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Microservices Workflow Optimizing Application Architecture
Microservice architecture offers several architectural solutions. It addressed current inefficiencies ranging from the hosting of infrastructure to the modularization of applications. In doing so, it finds new challenges that need solutions.
Managing lengthy transactions involving several microservices is one of the most critical concerns. These may be a component of synchronous or asynchronous workflows, and long-running transactions can either include manual chores or be entirely automated. In conclusion, large environments must have a defined design approach and technological underpinning for how microservices cooperate. If not, it produces antipatterns.
- If no organization is established, the microservices will call each other without supervision, resulting in a large clump of difficult-to-trace invocations.
- The ESB orchestration antipattern is recreated if just one microservice is used as the orchestrator.
- When combining an event-driven architecture with the saga pattern, it becomes more challenging to track down and fix problems after the second event.
A design pattern that organizes lengthy transactions involving several microservices is known as the “Microservices workflow.” This design pattern sits in the middle between choreography and orchestration. It has an orchestration workflow, and the entity keeps track of business flow by calling the defined tasks.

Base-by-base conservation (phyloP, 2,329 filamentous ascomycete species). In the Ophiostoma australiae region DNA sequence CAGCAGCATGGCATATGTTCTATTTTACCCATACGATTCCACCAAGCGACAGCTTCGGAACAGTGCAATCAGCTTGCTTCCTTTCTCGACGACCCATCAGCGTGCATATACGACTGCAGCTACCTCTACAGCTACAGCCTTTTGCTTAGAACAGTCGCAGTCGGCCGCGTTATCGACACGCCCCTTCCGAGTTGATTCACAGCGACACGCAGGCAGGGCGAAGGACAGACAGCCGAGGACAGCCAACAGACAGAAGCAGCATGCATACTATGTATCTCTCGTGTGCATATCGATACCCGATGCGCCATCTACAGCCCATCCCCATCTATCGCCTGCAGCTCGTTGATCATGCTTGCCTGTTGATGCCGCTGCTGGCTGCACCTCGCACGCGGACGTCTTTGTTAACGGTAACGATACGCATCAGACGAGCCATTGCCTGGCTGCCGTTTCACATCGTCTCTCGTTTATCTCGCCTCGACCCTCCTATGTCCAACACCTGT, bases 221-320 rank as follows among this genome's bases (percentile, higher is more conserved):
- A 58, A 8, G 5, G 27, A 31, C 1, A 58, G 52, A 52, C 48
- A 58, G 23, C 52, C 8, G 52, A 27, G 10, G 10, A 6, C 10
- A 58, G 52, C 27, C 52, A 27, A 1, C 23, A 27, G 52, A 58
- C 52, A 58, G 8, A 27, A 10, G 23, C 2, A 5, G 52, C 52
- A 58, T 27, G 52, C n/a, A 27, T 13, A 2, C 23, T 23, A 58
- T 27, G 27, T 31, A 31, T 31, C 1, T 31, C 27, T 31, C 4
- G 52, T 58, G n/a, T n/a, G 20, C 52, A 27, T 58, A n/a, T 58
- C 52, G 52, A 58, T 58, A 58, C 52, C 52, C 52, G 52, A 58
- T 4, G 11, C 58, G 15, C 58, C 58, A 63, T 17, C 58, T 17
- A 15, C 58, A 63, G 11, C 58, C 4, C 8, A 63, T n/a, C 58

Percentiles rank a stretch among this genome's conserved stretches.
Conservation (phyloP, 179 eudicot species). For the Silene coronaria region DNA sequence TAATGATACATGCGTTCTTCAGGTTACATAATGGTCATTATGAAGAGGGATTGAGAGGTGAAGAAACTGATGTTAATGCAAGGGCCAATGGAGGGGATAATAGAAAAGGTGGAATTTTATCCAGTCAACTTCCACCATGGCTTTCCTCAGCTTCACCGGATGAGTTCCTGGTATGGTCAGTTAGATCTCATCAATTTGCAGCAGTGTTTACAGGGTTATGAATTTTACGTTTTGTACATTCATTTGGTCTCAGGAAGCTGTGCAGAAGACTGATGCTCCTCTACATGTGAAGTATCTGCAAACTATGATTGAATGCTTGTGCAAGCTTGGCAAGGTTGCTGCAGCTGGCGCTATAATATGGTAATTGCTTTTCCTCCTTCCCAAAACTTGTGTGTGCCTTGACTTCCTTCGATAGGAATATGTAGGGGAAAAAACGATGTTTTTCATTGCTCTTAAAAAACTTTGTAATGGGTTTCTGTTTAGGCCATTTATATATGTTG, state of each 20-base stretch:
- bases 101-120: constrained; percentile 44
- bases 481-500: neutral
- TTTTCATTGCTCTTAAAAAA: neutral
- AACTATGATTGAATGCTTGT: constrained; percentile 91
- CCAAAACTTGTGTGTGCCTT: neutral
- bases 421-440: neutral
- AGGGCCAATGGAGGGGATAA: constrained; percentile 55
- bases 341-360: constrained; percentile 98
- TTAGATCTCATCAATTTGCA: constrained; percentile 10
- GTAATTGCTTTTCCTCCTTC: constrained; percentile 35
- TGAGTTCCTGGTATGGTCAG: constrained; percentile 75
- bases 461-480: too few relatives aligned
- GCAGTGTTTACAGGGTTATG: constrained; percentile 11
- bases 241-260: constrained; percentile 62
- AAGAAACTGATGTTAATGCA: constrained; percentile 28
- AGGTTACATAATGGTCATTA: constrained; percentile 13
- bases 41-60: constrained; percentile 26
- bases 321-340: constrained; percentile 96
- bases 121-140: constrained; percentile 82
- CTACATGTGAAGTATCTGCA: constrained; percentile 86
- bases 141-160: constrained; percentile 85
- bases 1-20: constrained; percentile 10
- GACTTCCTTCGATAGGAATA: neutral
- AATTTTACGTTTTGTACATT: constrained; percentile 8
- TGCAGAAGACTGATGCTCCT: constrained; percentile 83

The invocations of the tasks are made via events (using Kafka), which are Request Events. So, they are simultaneously separated from the orchestration process. Microservice workflow adheres to a workflow design pattern known as “outbound context,” characterized by the workflow’s lack of business data in the execution pipeline. Microservices handle the activity by subscribing to the events, taking action by issuing a “respond” event, and then returning control of the workflow.
The only duties that the workflow must do are starting activities and monitoring their completion. When creating an action, the payload just contains the workflow instance id and a signaling event that the microservice has received. After the activities are finished, the workflow does not get data from the microservices since the response events do not provide business data.
In this approach, the processes for microservices prevent functional entanglement between microservices. An “activity-microservice” is started by a workflow. The microservices need data to do the work and gather the data needed to finish the activity independently, which may be accomplished in various ways. Using the properties of Kafka stream joins is one of the most stunning and effective methods to deal with the retrieval of data (from the outbound context).
As a SQL-like join condition, it generates a new event if additional events are present. For instance, if two distinct events occur and can be correlated, the stream join creates a new event with the payload of the two original ones. The stream join event produced from the workflow signaling event and another event containing the necessary payload data will then be consumed by the microservices.